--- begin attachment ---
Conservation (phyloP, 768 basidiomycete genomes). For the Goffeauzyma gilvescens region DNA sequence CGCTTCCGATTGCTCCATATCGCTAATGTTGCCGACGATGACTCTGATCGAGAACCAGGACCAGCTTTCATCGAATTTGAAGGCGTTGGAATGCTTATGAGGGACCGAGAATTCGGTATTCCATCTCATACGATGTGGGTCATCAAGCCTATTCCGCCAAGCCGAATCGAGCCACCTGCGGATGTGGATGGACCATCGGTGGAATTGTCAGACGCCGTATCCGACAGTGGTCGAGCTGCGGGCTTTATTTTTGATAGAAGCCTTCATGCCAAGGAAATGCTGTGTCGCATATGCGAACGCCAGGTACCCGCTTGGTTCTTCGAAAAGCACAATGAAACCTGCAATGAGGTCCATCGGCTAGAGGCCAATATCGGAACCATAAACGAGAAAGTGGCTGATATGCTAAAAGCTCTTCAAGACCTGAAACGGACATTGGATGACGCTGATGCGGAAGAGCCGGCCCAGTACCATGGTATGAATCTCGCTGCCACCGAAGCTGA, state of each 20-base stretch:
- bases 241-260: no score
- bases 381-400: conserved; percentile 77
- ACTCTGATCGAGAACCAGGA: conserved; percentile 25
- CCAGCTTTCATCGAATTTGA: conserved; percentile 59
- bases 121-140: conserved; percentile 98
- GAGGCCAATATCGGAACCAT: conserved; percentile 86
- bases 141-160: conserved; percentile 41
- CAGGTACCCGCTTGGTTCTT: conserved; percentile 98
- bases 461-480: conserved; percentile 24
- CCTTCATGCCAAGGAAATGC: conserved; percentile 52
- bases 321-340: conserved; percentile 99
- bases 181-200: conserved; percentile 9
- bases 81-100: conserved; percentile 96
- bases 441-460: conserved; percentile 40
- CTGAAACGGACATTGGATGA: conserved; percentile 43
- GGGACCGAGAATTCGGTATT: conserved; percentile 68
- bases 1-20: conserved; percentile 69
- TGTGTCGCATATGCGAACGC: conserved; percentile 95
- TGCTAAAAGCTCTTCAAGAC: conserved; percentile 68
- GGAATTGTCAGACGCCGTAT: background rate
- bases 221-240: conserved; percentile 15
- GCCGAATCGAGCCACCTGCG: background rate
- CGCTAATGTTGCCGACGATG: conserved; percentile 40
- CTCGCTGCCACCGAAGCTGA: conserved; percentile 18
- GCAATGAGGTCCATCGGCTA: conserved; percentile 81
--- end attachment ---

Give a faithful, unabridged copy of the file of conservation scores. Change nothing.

Conservation (phyloP, 768 basidiomycete genomes). For the Goffeauzyma gilvescens region DNA sequence CGCTTCCGATTGCTCCATATCGCTAATGTTGCCGACGATGACTCTGATCGAGAACCAGGACCAGCTTTCATCGAATTTGAAGGCGTTGGAATGCTTATGAGGGACCGAGAATTCGGTATTCCATCTCATACGATGTGGGTCATCAAGCCTATTCCGCCAAGCCGAATCGAGCCACCTGCGGATGTGGATGGACCATCGGTGGAATTGTCAGACGCCGTATCCGACAGTGGTCGAGCTGCGGGCTTTATTTTTGATAGAAGCCTTCATGCCAAGGAAATGCTGTGTCGCATATGCGAACGCCAGGTACCCGCTTGGTTCTTCGAAAAGCACAATGAAACCTGCAATGAGGTCCATCGGCTAGAGGCCAATATCGGAACCATAAACGAGAAAGTGGCTGATATGCTAAAAGCTCTTCAAGACCTGAAACGGACATTGGATGACGCTGATGCGGAAGAGCCGGCCCAGTACCATGGTATGAATCTCGCTGCCACCGAAGCTGA, state of each 20-base stretch:
- bases 241-260: no score
- bases 381-400: conserved; percentile 77
- ACTCTGATCGAGAACCAGGA: conserved; percentile 25
- CCAGCTTTCATCGAATTTGA: conserved; percentile 59
- bases 121-140: conserved; percentile 98
- GAGGCCAATATCGGAACCAT: conserved; percentile 86
- bases 141-160: conserved; percentile 41
- CAGGTACCCGCTTGGTTCTT: conserved; percentile 98
- bases 461-480: conserved; percentile 24
- CCTTCATGCCAAGGAAATGC: conserved; percentile 52
- bases 321-340: conserved; percentile 99
- bases 181-200: conserved; percentile 9
- bases 81-100: conserved; percentile 96
- bases 441-460: conserved; percentile 40
- CTGAAACGGACATTGGATGA: conserved; percentile 43
- GGGACCGAGAATTCGGTATT: conserved; percentile 68
- bases 1-20: conserved; percentile 69
- TGTGTCGCATATGCGAACGC: conserved; percentile 95
- TGCTAAAAGCTCTTCAAGAC: conserved; percentile 68
- GGAATTGTCAGACGCCGTAT: background rate
- bases 221-240: conserved; percentile 15
- GCCGAATCGAGCCACCTGCG: background rate
- CGCTAATGTTGCCGACGATG: conserved; percentile 40
- CTCGCTGCCACCGAAGCTGA: conserved; percentile 18
- GCAATGAGGTCCATCGGCTA: conserved; percentile 81